The talk eventually died down, but when Perkins was traded, the whispers were that depression was the real reason the Lakers had dealt him. "If I were Charles Barkley or Michael Jordan, things never would have gone that far," Perkins says. "Superstars get a chance to explain themselves on ESPN or The Arsenic flail Show. Players like me don't."
To dispel the rumors Perkins would have had to command attention, which is not his style. He's soft-spoken and somewhat shy, which made his adjustment to Seattle all the more difficult. It didn't help that the Sonic players don't exactly bake brownies to welcome newcomers to the neighborhood. "Guys kind of go their separate ways on this team," says veteran forward Eddie Johnson. "It's not that we don't like each other, it's just that we have our own interests away from the court."
Things began to warm up for Perkins a couple of weeks later, after Payton discovered that Perkins was still living in a Seattle hotel and invited him to his home for dinner. They have since become close enough that Payton, a notorious trash talker, thinks some of his own brash style has rubbed off on the laconic Perkins. "Did you see him in the Utah series?" Payton asks proudly. "He was pointing at people and talking a little trash. You never saw that from Sam before."
In truth, Perkins has influenced the Sonics more than the other way around. When reserve guard Nate McMillan struggled against Utah during the early games of the series, it was Perkins who took him aside and encouraged him to keep shooting. McMillan scored 16 points in Game 5 against the Jazz, a career playoff high. "We have other veterans on this team, but Sam, with the way he plays the game, is the kind of player even veterans listen to," McMillan says.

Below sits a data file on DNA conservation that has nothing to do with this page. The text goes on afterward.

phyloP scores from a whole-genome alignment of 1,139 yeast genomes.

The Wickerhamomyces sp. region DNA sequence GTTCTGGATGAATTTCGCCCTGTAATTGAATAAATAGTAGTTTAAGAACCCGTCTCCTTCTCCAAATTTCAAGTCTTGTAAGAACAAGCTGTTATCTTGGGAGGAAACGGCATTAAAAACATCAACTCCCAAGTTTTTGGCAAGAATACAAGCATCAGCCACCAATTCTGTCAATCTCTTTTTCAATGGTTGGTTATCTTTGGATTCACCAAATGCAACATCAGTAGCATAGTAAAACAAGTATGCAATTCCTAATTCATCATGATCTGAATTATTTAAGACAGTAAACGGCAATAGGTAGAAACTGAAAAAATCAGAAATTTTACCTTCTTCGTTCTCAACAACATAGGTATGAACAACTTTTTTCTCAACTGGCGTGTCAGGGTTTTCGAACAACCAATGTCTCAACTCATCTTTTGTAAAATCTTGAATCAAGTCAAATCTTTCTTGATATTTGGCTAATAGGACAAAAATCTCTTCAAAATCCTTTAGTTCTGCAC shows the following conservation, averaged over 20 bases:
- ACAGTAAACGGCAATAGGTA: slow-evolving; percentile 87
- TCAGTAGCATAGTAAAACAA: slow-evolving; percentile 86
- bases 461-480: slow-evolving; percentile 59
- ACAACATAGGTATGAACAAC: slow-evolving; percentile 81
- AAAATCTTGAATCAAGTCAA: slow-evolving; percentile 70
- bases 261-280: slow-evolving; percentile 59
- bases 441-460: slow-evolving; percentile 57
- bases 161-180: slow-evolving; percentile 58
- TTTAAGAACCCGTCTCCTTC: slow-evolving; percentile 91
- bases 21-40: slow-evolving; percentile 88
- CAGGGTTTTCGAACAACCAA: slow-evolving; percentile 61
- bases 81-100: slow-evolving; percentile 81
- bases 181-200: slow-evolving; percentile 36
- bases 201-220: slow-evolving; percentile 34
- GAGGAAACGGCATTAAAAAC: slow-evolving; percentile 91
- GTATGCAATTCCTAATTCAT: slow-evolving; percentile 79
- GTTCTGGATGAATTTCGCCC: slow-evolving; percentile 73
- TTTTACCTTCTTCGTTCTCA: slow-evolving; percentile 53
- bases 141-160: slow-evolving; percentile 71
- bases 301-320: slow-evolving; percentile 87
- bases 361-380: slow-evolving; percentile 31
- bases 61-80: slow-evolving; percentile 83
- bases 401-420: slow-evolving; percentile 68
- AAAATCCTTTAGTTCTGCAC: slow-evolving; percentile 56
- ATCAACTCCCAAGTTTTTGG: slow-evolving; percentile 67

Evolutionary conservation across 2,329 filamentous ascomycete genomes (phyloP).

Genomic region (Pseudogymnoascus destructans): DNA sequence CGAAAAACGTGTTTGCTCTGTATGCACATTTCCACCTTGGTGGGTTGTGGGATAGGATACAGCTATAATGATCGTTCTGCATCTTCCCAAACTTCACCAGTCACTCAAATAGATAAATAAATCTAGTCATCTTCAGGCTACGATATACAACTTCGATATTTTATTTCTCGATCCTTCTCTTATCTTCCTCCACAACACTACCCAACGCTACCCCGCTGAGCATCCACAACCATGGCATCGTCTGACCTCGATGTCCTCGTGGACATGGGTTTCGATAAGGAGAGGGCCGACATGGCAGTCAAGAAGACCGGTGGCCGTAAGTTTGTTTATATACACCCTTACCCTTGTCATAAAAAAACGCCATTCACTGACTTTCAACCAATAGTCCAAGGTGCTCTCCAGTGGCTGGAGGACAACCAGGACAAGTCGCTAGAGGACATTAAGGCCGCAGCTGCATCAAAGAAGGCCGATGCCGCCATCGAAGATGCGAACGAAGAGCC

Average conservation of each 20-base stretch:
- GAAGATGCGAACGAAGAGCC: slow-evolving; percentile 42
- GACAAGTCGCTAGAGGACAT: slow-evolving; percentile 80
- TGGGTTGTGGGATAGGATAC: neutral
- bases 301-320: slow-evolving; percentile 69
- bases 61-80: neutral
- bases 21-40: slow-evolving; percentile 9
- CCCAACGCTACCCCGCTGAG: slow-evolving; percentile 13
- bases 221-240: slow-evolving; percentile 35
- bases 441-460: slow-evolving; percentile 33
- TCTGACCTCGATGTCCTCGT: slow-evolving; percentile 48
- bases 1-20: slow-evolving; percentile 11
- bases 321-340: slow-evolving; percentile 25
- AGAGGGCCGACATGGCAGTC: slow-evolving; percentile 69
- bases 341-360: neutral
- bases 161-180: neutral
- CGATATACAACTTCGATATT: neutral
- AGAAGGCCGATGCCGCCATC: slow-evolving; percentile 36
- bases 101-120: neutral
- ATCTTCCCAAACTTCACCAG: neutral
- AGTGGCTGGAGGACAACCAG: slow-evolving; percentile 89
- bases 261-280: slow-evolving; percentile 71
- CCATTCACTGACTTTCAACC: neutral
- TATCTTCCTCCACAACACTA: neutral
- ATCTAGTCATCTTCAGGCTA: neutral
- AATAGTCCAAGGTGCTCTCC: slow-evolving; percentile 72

And Perkins is making himself speak up. He still regrets not trying to become more of a leader in Dallas, when Mark Aguirre's run-ins with management and Roy Tarpley's drug problems began to unravel what had been a successful team. "I look back on that time with a lot of regret," Perkins says. "Now if I think I have something to add, I will. We tend to have lapses at times, where our minds start to wander, and we have a tendency to mope when we get behind. Those are things that maybe I can help us correct with a little constructive criticism."
Despite his initial hesitance and the extended period of adjustment, Perkins and the Sonics would finally seem to be a perfect fit. The Sonics can be overly emotional, while the heavy-lidded Perkins is stoic to the point of appearing emotionless. More important, these Sonics and Perkins share a history of falling short in the playoffs. Perkins's teams have missed the playoffs only once in his career, but the closest he has come to adding an NBA title to his NCAA championship and Olympic gold was the 1991 Laker loss in the Finals. Seattle hasn't survived the second round of the playoffs since '87.
There is the distinct possibility that Perkins and the Sonics can combine their strengths to help each other get over the hump and reach the championship on the other side. Will it happen this year? "I honestly don't know," Perkins says. "All I know is we'll all find out together."